NCASE Resource Library
This self-assessment tool is designed to help afterschool program staff reflect upon their own social and emotional competencies and how their teaching practices promote the development of social and emotional competencies among youth. It includes a section on action planning for personal and professional improvement.
This policy statement provides recommendations from the U.S. Department of Health and Human Services (HHS) for developing and implementing career pathways to support the professional learning, practice, and compensation of early childhood educators and program directors.
This brief outlines five core executive function/self-regulation skills needed for success in life: (1) planning, (2) focus, (3) self-control, (4) awareness, and (5) flexibility.
This webinar is designed to prepare afterschool providers for gaining an understanding of trauma and trauma-informed practice. It defines trauma, explores its prevalence, and shows the impact of trauma on brain development. It shares best practices for trauma-informed practice and positive outcomes that can result.
This website offers resources on a range topics related to healthy youth development, with the goal of helping users create, maintain, and strengthen effective youth programs.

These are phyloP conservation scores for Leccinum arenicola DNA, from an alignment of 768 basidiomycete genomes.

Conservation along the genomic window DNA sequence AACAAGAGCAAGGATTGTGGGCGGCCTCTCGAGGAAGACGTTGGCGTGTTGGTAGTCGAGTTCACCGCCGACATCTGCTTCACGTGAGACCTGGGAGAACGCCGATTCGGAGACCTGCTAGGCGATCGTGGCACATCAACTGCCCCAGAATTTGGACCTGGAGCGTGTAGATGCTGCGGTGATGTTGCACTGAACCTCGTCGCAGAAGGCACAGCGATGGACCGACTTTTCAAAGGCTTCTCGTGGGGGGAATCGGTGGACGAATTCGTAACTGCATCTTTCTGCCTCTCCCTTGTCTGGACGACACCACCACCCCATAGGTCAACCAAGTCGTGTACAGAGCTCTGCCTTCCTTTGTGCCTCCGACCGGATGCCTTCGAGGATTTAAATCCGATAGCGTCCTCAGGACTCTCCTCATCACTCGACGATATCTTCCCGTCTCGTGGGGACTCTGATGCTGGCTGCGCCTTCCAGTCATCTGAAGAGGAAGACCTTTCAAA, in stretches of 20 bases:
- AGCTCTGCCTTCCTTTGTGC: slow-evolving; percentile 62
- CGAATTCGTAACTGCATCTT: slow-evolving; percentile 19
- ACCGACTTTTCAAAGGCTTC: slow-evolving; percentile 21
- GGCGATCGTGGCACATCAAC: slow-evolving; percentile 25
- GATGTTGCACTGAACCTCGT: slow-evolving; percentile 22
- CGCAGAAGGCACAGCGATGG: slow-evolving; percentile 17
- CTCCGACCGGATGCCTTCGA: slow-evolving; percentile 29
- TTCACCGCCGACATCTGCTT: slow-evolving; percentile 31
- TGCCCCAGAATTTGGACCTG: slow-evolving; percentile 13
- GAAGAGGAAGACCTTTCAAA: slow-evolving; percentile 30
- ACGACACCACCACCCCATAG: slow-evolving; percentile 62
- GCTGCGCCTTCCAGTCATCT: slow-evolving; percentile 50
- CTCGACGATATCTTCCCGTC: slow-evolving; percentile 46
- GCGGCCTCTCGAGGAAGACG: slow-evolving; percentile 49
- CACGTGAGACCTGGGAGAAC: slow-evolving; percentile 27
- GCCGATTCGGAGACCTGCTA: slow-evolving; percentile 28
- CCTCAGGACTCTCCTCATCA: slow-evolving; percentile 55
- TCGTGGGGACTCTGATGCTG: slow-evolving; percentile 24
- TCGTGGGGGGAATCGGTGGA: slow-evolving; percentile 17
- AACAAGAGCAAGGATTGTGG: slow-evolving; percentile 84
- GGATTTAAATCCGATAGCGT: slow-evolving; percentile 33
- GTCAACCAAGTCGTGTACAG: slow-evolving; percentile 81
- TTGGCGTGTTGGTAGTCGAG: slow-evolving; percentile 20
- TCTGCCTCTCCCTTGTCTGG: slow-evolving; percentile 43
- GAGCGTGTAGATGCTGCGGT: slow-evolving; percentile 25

This white paper explores three trends for implementing competency-based learning in afterschool programs as a strategy for helping students become college and career ready. It highlights six programs in different states that are working to define competencies, and offer badges and course credit as a means of translating and validating those key skills for college and future employers.
This issue brief reviews what states need to know to meet CCDF (Child Care Development Fund) regulations for training and professional development (PD).
This FAQ document is designed for summer program providers that serve children from low-income families and may be interested in serving families who use child care subsidies, but are not overly familiar with CCDF.
The Child Care and Development Fund (CCDF) is the largest national child care subsidy program used to support low-income families, yet these subsidies are only one part of the funding picture. In fact, more than 100 federal funding sources can be used to support out-of-school time care. Families and programs often rely on a variety of different public and private funds to make ends meet.
On Thursday, March 29, 2018 the National Center on Afterschool and Summer Enrichment (NCASE) hosted a webinar introducing a first ever series of national and state/territory data profiles with information about school-age children served through the Child Care and Development Fund (CCDF).